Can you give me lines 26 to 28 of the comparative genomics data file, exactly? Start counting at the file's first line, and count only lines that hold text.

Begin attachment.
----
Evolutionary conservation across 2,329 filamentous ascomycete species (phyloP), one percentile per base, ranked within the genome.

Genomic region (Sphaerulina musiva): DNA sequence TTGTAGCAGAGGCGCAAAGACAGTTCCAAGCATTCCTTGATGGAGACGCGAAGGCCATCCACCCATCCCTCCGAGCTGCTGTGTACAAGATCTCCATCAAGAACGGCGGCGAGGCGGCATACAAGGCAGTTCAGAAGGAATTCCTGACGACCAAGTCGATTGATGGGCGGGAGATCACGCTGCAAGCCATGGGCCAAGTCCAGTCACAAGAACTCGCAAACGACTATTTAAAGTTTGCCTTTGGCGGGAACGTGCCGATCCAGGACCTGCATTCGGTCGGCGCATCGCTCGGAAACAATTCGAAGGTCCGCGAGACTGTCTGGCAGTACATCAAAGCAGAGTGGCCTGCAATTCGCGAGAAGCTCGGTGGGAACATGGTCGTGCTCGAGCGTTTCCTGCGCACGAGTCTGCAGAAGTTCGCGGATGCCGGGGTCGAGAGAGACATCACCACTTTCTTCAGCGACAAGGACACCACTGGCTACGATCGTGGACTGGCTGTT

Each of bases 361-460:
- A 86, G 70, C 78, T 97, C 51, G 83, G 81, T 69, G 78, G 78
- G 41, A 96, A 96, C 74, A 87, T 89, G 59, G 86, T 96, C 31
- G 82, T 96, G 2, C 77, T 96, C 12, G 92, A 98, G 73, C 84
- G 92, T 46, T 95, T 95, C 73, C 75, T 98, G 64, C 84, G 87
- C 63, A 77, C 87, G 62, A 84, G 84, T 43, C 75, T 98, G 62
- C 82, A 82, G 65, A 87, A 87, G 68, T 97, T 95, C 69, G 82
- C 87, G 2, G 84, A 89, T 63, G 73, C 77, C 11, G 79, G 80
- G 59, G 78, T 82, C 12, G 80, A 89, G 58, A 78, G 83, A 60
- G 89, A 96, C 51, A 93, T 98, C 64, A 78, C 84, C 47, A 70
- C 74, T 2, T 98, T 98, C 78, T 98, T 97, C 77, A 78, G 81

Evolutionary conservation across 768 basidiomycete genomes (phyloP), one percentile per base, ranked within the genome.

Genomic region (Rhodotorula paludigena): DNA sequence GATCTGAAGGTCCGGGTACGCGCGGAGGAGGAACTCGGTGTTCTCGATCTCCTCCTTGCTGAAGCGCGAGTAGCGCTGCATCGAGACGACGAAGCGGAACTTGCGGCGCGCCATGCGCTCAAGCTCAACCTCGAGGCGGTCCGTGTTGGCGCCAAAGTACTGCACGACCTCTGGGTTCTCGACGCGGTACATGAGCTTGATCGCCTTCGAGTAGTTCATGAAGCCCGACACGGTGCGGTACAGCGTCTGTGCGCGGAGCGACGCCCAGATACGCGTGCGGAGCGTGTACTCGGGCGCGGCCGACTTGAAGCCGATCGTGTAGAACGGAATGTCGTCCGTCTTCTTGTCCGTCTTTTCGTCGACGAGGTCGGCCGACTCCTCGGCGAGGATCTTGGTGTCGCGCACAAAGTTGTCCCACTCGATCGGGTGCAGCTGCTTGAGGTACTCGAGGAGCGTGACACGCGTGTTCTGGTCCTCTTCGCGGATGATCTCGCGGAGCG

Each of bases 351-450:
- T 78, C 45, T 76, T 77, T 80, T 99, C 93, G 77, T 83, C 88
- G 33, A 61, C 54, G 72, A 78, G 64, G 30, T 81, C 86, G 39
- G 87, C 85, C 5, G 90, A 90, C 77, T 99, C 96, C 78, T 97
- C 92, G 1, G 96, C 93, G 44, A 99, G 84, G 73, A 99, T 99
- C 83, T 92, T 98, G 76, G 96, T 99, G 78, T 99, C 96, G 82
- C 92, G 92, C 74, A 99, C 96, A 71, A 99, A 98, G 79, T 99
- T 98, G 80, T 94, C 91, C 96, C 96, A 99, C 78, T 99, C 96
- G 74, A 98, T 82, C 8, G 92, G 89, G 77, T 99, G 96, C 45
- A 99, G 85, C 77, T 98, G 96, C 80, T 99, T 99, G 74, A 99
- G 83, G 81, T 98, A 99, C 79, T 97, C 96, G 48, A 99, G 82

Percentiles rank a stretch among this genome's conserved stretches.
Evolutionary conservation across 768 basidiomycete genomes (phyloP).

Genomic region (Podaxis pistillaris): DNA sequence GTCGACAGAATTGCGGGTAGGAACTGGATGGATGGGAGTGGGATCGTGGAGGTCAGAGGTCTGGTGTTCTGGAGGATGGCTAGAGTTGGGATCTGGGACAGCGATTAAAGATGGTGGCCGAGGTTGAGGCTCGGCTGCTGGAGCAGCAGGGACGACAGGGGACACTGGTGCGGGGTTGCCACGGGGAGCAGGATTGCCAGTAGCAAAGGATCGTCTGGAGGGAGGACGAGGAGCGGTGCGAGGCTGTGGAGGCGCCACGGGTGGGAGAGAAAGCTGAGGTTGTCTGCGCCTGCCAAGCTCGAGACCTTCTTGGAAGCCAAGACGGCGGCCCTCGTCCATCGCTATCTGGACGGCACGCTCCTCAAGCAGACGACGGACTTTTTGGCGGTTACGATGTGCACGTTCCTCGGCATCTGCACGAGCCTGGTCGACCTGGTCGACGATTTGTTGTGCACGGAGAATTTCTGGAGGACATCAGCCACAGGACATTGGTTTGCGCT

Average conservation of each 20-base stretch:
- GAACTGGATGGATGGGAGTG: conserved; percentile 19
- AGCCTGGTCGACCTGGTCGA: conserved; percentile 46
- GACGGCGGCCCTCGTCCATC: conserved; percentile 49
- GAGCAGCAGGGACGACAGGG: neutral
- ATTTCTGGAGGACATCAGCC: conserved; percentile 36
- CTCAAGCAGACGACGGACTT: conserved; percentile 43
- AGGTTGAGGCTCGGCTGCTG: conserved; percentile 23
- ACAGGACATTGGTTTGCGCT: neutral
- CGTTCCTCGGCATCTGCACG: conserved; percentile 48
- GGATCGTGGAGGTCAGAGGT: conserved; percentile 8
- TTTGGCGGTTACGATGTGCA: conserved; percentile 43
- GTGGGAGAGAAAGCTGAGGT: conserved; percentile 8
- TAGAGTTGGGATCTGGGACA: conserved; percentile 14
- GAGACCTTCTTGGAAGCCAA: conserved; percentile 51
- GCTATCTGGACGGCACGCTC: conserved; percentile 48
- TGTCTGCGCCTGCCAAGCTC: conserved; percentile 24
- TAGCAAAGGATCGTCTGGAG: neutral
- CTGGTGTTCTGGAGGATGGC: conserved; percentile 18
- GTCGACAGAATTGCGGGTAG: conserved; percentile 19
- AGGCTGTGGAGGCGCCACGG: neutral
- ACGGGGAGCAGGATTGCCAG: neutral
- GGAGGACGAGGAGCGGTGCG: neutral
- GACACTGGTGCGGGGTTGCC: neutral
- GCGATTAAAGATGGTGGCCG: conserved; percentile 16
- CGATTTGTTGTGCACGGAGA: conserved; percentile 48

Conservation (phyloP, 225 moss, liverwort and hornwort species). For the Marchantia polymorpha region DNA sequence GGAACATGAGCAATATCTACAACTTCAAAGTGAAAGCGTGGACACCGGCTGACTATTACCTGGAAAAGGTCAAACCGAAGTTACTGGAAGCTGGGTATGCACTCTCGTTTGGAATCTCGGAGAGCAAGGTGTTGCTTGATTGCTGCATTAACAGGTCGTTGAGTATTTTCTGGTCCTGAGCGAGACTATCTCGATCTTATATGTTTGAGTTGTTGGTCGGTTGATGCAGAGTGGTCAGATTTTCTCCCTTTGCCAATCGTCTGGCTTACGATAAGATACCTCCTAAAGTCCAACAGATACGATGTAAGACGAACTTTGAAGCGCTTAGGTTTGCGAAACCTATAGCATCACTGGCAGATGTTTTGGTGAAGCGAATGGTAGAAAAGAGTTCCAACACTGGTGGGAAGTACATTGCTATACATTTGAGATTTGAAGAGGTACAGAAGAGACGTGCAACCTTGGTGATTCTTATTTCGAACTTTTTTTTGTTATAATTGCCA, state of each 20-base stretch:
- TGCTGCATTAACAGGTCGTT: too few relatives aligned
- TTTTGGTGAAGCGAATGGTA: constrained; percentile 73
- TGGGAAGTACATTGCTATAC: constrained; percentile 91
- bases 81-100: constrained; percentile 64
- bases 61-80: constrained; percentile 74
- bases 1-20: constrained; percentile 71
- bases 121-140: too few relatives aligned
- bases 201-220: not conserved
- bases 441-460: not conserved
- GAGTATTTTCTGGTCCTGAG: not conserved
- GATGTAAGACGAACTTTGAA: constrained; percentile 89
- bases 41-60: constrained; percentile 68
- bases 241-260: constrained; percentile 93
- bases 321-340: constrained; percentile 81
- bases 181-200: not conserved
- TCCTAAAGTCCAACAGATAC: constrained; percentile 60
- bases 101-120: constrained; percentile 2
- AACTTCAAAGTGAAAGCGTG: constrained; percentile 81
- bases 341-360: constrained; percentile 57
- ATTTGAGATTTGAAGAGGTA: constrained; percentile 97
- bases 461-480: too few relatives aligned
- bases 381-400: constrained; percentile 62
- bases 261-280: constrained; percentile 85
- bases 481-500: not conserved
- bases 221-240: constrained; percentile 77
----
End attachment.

- G 83, G 81, T 98, A 99, C 79, T 97, C 96, G 48, A 99, G 82

Percentiles rank a stretch among this genome's conserved stretches.
Evolutionary conservation across 768 basidiomycete genomes (phyloP).